Based on frequency of calls, ponds rank fourth in my office behind trees, turf, and tomatoes. Why we love our ponds is no mystery: when they are properly managed, they provide opportunity for fishing, are aesthetically pleasing, and help control erosion and flooding. Excepting ponds over 200 acre feet, Texans are allowed to dig and maintain their own ponds to capture and store “diffused surface water” or water that has not entered a clearly defined watercourse like a creek or river, and use that water for livestock, wildlife, or domestic purposes.
There is one key phrase you may have caught in the last paragraph that can determine if your pond is a blessing or a curse: “when properly managed.” Just like any other worthwhile endeavor, ponds are work. The equipment necessary is expensive, getting the design just right can be tricky, and keeping the weeds suppressed is a yearly battle. Fortunately, AgriLife Extension has a wealth of knowledge regarding pond construction and upkeep that any agent is willing to connect you to when asked. However, for brevity’s sake, I can sum up the most common practices we advise in relation to ponds.
Before you dig your pond, take a moment to consider the design. I mentioned earlier that weed control can be a nightmare, but you can cut your work in half by making the banks appropriately steep. Try to maintain a 3:1 horizontal to vertical grade. Most weeds grow in water less than 2 ½ feet in depth, so if you can keep that slope you would only have weeds up to 7 ½ feet away from the bank.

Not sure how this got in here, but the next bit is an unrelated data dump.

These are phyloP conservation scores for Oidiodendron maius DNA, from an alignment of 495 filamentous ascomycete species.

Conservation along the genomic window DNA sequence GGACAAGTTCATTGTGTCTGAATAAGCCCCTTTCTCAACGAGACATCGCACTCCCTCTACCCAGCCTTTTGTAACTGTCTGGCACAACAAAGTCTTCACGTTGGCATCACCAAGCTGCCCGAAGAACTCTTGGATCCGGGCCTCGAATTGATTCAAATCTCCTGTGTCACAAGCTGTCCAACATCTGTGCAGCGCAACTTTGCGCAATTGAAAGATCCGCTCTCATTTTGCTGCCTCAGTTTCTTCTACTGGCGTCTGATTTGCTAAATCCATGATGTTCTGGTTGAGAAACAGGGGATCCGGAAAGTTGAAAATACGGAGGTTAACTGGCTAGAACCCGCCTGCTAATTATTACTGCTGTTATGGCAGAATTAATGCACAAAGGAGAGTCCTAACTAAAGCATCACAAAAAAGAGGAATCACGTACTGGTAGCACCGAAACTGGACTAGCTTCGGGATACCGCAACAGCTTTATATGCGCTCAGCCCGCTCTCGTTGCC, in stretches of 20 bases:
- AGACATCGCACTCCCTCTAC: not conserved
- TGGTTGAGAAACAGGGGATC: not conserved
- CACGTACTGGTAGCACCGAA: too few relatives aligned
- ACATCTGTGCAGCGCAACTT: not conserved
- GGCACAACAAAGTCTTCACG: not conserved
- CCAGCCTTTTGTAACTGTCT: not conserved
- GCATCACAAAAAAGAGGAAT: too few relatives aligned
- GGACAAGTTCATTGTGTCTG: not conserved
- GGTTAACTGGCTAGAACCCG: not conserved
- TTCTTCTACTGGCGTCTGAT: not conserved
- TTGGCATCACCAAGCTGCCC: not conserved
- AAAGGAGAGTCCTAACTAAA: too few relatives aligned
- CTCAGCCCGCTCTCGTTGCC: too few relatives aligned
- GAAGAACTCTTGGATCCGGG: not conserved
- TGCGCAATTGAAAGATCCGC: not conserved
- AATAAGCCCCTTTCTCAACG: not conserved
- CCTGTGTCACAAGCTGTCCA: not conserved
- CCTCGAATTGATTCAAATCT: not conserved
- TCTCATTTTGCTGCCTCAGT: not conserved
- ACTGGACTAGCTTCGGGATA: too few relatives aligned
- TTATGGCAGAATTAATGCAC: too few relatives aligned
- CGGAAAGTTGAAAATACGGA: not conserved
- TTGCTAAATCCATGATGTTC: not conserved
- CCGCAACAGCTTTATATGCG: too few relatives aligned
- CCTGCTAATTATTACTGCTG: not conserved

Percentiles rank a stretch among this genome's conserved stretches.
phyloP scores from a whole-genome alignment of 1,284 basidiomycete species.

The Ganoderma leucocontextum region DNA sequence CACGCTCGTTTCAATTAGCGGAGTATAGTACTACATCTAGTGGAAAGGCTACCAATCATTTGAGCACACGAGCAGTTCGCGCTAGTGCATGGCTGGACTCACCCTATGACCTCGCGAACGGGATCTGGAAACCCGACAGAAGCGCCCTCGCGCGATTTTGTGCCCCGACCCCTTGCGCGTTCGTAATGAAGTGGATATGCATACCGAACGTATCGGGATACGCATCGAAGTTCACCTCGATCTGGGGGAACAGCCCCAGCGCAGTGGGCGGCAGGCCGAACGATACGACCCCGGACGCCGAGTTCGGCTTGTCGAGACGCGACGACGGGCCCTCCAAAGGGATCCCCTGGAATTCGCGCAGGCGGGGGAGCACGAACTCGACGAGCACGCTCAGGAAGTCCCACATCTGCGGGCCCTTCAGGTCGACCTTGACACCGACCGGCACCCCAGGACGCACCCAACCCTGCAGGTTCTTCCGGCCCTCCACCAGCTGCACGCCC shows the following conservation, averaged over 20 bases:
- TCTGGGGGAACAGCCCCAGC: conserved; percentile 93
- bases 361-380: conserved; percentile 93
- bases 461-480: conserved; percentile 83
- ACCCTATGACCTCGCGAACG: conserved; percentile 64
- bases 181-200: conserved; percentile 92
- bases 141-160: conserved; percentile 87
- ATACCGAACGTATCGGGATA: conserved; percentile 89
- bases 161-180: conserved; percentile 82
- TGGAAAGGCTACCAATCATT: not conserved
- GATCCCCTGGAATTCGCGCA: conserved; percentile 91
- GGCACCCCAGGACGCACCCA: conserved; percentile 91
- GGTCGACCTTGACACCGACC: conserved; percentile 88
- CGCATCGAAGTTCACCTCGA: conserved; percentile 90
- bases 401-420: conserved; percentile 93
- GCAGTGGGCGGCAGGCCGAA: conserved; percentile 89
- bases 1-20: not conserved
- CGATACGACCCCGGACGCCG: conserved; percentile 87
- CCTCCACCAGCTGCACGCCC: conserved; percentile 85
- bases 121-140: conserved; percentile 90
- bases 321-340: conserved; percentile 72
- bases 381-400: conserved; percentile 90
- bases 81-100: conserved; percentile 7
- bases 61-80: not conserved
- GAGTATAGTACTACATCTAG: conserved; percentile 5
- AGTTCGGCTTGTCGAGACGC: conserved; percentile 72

After you’ve dug and filled your pond, keep in mind what you are applying uphill. Misapplication of fertilizer or pesticide on ground that drains into the pond can lead to algal bloom, which require more work to fix, or fish kill, which can be expensive to remedy.
For products applied in the pond, dyes are an effective and low risk method to reduce the weed and algae population without hurting fish. The way they work is by limiting the sunlight throughout the water profile, like how most weeds cannot survive in water deeper than 2 ½ feet. When used according to the label, they do not harm fish or compromise the quality for domestic use.
Hopefully this little blurb answered some of your questions. If not, feel free to come by the office on the bottom floor of the courthouse annex. We are wearing masks but are still open.
Marshall Tolleson is a county extension agent for the Texas A&M Agrilife Extension. The AgriLife office is located at 100 W. Houston St., Sherman. For more information, visit www.Grayson.AgriLife.org.